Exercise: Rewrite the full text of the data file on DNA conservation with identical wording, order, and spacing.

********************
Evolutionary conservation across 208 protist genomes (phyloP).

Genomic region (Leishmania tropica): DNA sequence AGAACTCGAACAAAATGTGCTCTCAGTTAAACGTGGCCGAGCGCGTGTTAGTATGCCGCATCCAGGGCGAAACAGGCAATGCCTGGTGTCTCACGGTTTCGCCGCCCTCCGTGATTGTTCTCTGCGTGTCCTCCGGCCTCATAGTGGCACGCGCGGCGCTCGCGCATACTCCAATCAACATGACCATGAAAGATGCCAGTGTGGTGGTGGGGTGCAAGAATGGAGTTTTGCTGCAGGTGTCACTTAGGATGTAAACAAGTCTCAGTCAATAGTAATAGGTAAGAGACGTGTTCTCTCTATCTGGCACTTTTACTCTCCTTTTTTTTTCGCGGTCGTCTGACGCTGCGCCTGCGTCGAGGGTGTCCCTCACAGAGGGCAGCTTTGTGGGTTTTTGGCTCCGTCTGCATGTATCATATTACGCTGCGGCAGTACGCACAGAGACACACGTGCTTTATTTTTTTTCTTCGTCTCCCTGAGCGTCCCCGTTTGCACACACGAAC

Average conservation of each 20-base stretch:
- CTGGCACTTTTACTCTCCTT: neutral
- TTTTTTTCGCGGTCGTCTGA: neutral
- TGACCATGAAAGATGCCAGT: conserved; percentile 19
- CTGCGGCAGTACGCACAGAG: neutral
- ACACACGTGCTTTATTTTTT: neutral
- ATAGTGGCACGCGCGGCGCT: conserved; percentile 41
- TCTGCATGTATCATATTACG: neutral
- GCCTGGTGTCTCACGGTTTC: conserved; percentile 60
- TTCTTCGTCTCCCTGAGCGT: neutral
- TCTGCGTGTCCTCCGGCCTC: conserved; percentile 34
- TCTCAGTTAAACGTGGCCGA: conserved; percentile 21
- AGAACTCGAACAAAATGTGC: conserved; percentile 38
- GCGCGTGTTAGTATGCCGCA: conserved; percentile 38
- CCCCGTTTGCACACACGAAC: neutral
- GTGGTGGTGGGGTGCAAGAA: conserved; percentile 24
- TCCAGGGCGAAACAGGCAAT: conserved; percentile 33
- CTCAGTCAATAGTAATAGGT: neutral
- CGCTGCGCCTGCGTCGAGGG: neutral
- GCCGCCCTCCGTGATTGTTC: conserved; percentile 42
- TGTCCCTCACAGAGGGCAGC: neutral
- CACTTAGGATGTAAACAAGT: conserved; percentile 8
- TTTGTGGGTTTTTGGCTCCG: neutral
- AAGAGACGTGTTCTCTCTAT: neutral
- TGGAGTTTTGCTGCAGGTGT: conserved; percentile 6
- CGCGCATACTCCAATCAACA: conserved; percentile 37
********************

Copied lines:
Evolutionary conservation across 208 protist genomes (phyloP).

Genomic region (Leishmania tropica): DNA sequence AGAACTCGAACAAAATGTGCTCTCAGTTAAACGTGGCCGAGCGCGTGTTAGTATGCCGCATCCAGGGCGAAACAGGCAATGCCTGGTGTCTCACGGTTTCGCCGCCCTCCGTGATTGTTCTCTGCGTGTCCTCCGGCCTCATAGTGGCACGCGCGGCGCTCGCGCATACTCCAATCAACATGACCATGAAAGATGCCAGTGTGGTGGTGGGGTGCAAGAATGGAGTTTTGCTGCAGGTGTCACTTAGGATGTAAACAAGTCTCAGTCAATAGTAATAGGTAAGAGACGTGTTCTCTCTATCTGGCACTTTTACTCTCCTTTTTTTTTCGCGGTCGTCTGACGCTGCGCCTGCGTCGAGGGTGTCCCTCACAGAGGGCAGCTTTGTGGGTTTTTGGCTCCGTCTGCATGTATCATATTACGCTGCGGCAGTACGCACAGAGACACACGTGCTTTATTTTTTTTCTTCGTCTCCCTGAGCGTCCCCGTTTGCACACACGAAC

Average conservation of each 20-base stretch:
- CTGGCACTTTTACTCTCCTT: neutral
- TTTTTTTCGCGGTCGTCTGA: neutral
- TGACCATGAAAGATGCCAGT: conserved; percentile 19
- CTGCGGCAGTACGCACAGAG: neutral
- ACACACGTGCTTTATTTTTT: neutral
- ATAGTGGCACGCGCGGCGCT: conserved; percentile 41
- TCTGCATGTATCATATTACG: neutral
- GCCTGGTGTCTCACGGTTTC: conserved; percentile 60
- TTCTTCGTCTCCCTGAGCGT: neutral
- TCTGCGTGTCCTCCGGCCTC: conserved; percentile 34
- TCTCAGTTAAACGTGGCCGA: conserved; percentile 21
- AGAACTCGAACAAAATGTGC: conserved; percentile 38
- GCGCGTGTTAGTATGCCGCA: conserved; percentile 38
- CCCCGTTTGCACACACGAAC: neutral
- GTGGTGGTGGGGTGCAAGAA: conserved; percentile 24
- TCCAGGGCGAAACAGGCAAT: conserved; percentile 33
- CTCAGTCAATAGTAATAGGT: neutral
- CGCTGCGCCTGCGTCGAGGG: neutral
- GCCGCCCTCCGTGATTGTTC: conserved; percentile 42
- TGTCCCTCACAGAGGGCAGC: neutral
- CACTTAGGATGTAAACAAGT: conserved; percentile 8
- TTTGTGGGTTTTTGGCTCCG: neutral
- AAGAGACGTGTTCTCTCTAT: neutral
- TGGAGTTTTGCTGCAGGTGT: conserved; percentile 6
- CGCGCATACTCCAATCAACA: conserved; percentile 37